It was later revealed that Iovation was not a licensed service provider but merely subcontracted for CAMS/Verifi, the official holder of a Nevada license. After a probe conducted by the NGCB, Ultimate Gaming, discontinued the use of all services and technology provided by Iovation.
Although there were also technical glitches that cropped up, NGCB Chairman A.G. Burnett, disclosed that “some of the technical issues were results of everyone testing the site.”
Another Internet Gambling Bill Introduced in Congress
The drive to legalize online gambling on a federal level is stepping up, as Texas Republican Congressman Joe Barton introduced legislation that aims to legalize online poker. HR 2666, entitled “Internet Poker Freedom Act of 2013” is actually Rep. Barton’s second attempt to pass such a bill, since his previous proposal in 2011 did not go beyond House subcommittee hearings.
The more than 100-page new document submitted by Rep. Barton contains provisions that do not follow suit to the online gambling act introduced by NY Congressman Peter King last month. Whereas, Rep. Barton is keen on legalizing only Internet-based poker, the focus of Rep. King’s bill is to standardize regulations imposed by every U.S. state that opts to legalize Internet-based gambling, in their respective jurisdiction.
Along with the Texas Representative’s proposal to make online poker lawful on a federal level, are provisions for specific regulatory rules and guidelines, including the right of a U.S. State to opt out of the legalization rule.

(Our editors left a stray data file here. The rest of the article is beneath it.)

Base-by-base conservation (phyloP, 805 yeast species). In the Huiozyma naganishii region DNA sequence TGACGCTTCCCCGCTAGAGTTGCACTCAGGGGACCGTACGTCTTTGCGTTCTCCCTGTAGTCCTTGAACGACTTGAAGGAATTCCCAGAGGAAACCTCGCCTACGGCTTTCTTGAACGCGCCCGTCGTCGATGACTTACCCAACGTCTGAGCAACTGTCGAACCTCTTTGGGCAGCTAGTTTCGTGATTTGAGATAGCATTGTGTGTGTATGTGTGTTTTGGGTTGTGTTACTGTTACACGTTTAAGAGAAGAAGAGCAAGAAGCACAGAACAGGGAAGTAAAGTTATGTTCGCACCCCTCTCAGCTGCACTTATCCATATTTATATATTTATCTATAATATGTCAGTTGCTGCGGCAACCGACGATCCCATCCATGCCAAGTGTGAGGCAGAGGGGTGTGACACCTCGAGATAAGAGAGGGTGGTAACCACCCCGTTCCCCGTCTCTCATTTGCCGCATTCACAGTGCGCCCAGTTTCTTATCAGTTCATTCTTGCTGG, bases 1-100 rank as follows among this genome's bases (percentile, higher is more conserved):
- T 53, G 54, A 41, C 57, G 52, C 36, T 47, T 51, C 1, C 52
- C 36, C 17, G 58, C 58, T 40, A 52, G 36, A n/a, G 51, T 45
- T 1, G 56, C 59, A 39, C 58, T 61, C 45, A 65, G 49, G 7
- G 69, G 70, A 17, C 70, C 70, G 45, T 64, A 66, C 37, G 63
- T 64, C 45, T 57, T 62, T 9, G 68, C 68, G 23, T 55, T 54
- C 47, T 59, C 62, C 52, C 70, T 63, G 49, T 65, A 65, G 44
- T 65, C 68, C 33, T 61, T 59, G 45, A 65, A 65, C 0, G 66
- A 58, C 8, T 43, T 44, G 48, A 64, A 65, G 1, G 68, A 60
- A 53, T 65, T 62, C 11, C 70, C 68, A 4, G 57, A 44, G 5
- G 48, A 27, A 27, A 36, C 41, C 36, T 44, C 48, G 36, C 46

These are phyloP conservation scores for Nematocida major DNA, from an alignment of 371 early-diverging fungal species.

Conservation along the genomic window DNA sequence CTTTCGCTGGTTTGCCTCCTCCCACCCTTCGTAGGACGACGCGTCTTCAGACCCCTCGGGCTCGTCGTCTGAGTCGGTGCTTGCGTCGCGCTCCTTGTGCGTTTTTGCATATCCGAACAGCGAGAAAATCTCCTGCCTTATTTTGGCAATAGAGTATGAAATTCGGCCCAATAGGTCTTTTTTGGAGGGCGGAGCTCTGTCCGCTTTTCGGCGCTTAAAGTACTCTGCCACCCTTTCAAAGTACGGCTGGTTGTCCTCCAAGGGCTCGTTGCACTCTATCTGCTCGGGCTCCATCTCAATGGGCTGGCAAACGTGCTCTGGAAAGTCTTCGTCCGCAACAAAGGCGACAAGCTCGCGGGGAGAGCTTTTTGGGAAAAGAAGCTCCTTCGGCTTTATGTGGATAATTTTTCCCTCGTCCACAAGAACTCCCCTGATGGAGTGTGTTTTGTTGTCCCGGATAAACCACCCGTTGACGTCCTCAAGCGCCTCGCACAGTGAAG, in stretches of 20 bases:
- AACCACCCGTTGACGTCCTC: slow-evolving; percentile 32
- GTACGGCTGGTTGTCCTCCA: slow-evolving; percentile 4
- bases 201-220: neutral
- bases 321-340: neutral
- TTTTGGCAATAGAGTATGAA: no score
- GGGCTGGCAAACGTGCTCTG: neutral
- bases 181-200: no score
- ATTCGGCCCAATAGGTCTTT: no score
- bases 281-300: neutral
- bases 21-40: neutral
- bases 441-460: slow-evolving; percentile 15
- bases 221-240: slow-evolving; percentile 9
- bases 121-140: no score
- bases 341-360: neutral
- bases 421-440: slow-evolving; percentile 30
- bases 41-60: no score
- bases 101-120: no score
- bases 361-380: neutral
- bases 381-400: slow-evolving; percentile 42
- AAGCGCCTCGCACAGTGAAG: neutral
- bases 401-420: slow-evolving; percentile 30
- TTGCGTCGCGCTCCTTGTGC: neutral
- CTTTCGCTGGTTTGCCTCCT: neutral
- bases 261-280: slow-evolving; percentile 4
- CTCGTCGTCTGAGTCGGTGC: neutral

An example of a proposed rule is the imposition of a $1million fine per day, for web-based operators that allow the acceptance of wagers from online players based in geographical locations where Internet gambling is not lawful. Another proposal is to block a gambling website from operating as such for a period of five years, in the event that a site is found guilty of violating Internet wagering laws.
Although Rep. Barton believes his bill will have a better future over the legislation introduced by Rep. King, there are those who opine that both bills face uncertain future. Support coming from other Congressional members is weak, as the House Speaker John Boehner and House Majority Leader Eric Cantor, are both anti-gambling advocates.
Paddy Power Allays Parents’ Fears over Underage Gambling
When Facebook started offering Vegas-style casino games last year, the social network site came under fire from parents and campaign groups. Many believe that FB does not have the capability to prevent children from having access to the site’s real money gambling games (RMG). Most parents are well aware that young users, including their children and particularly those below thirteen, have lied about their age in order to open and maintain an FB account.
In light of the criticisms raised by campaign groups over the advent of RMG at Facebook, Paddy Power immediately reassured parents and concerned organizations that it would strictly enforce age-verification checking, when running their online sportsbetting platform at the social network site.